Microsoft Closes One of Tech's Biggest Acquisitions

Company's massive $69B deal to buy 'Call of Duty' maker Activision Blizzard is approved
By Newser Editors and Wire Services
Posted Oct 13, 2023 8:37 AM CDT
Microsoft Can Now 'Dictate the Future' of Gaming
Scenes from "Candy Crush Saga," left, by Activision Blizzard, and "Crash Team Rumble," from Activision Publishing, are shown in this photo, in New York, Wednesday, June 21, 2023.   (AP Photo/Richard Drew)

Microsoft has completed its acquisition of video game-maker Activision Blizzard for $69 billion, closing one of the most expensive tech acquisitions in history that could have repercussions across the video game industry, per the AP. The notice that the deal has gone through came seven hours after Microsoft got final approval from Britain's competition watchdog, which reversed its earlier decision to block the $69 billion gaming deal, removing the last obstacle for the transaction. Taking over the studios behind blockbuster games like Call of Duty, Diablo, and Overwatch will be a boost for Microsoft's Xbox gaming console, which ranks third in sales behind PlayStation and Nintendo.

The software giant also has bigger ambitions to fold Activision titles into its multi-game subscription service that works something like a Netflix for video games. The nearly 22 months it took to close the deal reflected concerns from rivals and government regulators that Microsoft could use its growing collection of games to crimp competition. It's part of a broader industry consolidation that also has some independent game developers worried they'll get sidelined as the industry allocates its resources toward blockbuster franchises with a history of past success.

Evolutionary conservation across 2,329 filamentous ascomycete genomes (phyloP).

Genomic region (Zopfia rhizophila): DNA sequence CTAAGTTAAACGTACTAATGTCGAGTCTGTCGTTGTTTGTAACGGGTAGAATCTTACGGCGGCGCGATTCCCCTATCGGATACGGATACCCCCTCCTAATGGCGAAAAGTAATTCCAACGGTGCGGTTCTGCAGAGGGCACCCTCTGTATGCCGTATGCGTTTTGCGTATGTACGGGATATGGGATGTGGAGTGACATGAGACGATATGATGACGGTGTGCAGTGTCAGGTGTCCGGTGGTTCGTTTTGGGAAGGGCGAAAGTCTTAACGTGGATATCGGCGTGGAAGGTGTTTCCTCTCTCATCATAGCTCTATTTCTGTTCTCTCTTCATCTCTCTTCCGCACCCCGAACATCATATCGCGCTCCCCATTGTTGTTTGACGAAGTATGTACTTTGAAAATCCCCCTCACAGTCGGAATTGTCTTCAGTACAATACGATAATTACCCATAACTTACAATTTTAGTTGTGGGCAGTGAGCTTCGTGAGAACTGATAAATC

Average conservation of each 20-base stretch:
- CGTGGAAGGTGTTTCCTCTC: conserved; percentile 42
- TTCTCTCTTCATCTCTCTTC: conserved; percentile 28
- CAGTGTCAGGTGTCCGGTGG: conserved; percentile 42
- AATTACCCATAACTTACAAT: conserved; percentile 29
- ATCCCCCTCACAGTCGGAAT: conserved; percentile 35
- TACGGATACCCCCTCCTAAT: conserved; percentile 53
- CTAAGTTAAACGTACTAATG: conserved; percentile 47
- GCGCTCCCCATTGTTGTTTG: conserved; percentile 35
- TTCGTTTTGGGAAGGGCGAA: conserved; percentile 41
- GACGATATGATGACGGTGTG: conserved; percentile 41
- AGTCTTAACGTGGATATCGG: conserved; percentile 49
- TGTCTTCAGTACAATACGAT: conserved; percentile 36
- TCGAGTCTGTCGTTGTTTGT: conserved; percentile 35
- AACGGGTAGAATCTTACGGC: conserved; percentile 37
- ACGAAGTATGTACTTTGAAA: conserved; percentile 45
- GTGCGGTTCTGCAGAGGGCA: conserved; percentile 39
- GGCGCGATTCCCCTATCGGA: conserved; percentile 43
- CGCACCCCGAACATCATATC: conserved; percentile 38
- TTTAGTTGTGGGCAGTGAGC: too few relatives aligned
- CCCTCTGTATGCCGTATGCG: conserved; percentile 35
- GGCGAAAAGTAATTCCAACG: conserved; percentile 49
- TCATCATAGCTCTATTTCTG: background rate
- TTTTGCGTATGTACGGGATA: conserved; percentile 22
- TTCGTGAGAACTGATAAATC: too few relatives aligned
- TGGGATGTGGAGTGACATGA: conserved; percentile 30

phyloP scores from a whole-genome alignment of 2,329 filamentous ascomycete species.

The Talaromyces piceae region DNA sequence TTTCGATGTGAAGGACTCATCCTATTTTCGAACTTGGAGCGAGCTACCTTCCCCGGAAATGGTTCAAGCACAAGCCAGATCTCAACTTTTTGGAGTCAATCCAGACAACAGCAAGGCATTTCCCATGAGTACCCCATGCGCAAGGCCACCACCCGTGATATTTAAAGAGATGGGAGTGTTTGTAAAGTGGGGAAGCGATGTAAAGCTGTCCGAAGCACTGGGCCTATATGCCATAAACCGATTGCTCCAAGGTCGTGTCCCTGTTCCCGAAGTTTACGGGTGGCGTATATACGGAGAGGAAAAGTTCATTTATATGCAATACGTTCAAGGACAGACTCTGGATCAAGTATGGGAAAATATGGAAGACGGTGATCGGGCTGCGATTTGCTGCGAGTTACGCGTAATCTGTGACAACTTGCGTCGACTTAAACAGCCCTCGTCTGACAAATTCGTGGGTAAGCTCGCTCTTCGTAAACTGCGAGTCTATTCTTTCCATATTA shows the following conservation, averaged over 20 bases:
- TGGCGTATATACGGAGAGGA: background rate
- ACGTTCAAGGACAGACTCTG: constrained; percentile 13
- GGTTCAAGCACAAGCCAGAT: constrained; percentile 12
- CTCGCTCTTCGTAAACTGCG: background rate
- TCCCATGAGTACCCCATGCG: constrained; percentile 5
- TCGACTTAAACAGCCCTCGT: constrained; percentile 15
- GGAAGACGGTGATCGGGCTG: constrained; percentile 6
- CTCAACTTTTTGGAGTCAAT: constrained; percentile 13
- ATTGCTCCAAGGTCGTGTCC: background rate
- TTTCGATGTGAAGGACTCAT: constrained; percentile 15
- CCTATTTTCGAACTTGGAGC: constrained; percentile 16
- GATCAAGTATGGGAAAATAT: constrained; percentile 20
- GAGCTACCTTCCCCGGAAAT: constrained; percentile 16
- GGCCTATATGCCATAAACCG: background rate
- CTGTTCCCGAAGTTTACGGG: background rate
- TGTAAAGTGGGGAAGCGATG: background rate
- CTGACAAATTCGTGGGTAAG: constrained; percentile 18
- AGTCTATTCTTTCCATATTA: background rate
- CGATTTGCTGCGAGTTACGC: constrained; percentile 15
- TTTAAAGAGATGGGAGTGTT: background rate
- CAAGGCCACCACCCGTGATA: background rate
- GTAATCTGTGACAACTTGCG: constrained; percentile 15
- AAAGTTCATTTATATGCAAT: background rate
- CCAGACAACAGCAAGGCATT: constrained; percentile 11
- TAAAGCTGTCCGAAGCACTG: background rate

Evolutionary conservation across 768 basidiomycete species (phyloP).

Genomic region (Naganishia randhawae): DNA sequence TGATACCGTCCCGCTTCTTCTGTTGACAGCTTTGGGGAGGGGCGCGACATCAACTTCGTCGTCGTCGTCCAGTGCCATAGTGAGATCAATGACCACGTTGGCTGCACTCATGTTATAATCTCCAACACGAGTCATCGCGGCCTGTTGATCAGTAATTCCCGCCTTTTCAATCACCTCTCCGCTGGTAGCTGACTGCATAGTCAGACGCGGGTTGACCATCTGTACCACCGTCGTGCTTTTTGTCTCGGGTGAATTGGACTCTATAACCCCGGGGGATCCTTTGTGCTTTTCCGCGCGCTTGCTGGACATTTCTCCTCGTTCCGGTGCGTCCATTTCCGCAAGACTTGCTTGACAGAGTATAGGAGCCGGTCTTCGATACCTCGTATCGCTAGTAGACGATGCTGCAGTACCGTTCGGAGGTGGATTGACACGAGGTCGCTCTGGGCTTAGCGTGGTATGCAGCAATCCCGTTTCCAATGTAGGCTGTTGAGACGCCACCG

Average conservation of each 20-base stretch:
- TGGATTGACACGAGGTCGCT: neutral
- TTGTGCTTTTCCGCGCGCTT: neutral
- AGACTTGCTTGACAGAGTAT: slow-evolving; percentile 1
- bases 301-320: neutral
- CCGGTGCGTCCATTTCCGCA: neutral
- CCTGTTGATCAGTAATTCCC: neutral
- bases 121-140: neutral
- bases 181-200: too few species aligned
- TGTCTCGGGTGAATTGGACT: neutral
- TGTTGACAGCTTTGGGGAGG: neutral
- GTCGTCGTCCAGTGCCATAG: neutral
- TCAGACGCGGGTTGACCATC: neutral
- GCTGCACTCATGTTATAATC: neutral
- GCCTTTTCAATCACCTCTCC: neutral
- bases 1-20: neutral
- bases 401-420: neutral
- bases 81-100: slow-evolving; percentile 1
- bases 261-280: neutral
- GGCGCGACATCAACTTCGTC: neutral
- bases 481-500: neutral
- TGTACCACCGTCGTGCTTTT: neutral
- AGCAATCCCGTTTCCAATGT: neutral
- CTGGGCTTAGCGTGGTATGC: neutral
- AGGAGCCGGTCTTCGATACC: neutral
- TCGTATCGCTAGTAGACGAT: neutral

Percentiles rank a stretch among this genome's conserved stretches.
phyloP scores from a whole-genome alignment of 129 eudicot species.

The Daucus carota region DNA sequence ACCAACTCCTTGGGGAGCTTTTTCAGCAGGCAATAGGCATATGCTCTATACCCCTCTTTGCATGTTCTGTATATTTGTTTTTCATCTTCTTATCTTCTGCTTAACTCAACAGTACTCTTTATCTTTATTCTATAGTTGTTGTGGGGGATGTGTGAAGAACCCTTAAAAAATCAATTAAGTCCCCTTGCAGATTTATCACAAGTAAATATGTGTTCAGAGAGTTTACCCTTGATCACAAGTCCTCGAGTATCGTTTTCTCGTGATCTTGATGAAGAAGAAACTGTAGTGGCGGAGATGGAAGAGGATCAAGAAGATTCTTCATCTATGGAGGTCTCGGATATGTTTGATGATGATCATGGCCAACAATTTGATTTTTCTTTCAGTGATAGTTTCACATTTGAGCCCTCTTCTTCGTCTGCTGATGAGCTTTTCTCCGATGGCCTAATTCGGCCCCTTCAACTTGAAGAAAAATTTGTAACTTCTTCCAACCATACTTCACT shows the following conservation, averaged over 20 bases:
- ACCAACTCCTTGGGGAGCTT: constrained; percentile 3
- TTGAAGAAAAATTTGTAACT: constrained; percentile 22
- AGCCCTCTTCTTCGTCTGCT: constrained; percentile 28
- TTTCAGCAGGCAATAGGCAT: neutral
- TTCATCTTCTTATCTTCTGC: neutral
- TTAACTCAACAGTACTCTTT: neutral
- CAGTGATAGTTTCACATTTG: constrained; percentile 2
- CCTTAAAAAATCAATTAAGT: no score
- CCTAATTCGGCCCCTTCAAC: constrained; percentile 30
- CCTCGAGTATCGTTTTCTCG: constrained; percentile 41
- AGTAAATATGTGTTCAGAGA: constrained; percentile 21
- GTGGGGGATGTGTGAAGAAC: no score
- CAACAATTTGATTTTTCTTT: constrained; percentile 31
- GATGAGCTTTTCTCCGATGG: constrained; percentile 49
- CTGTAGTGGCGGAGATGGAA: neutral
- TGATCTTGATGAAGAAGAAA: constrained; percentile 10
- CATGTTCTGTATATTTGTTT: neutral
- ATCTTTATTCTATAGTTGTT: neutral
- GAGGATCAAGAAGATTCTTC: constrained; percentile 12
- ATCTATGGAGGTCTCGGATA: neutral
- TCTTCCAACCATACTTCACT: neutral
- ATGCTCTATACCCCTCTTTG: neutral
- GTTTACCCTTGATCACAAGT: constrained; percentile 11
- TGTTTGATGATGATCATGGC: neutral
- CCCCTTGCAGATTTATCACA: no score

The deal will benefit gamers and be "productive for the gaming industry as a whole," said Josh Chapman, managing partner at venture capital firm Konvoy, which invests in video game startups. However, it also tilts the "balance of power significantly" in favor of Microsoft, whose Xbox console has lagged behind Sony's PlayStation and Nintendo, said George Jijiashvili, senior principal analyst at tech research and advisory firm Omdia. Microsoft "now has a big opportunity to dictate the future of the games industry," he said. Since the deal was announced in January 2022, Microsoft has secured approvals from antitrust authorities covering more than 40 countries. Crucially, it got a thumbs-up from the 27-nation European Union after agreeing to allow users and cloud gaming platforms to stream its titles without paying royalties for 10 years.

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But the deal faced resistance from British and American regulators who worried it would stifle competition in the video game industry. Top rival Sony also feared it would limit PlayStation gamers' access to Call of Duty, Activision's long-running military shooter series. The US Federal Trade Commission lost a court bid to pause the deal so that its in-house judge could review it. The FTC hasn't given up, appealing the decision and last month filing notice of its plan to resume that trial. That signals the US regulator's intention to unwind the deal even after closing.

(More Microsoft stories.)

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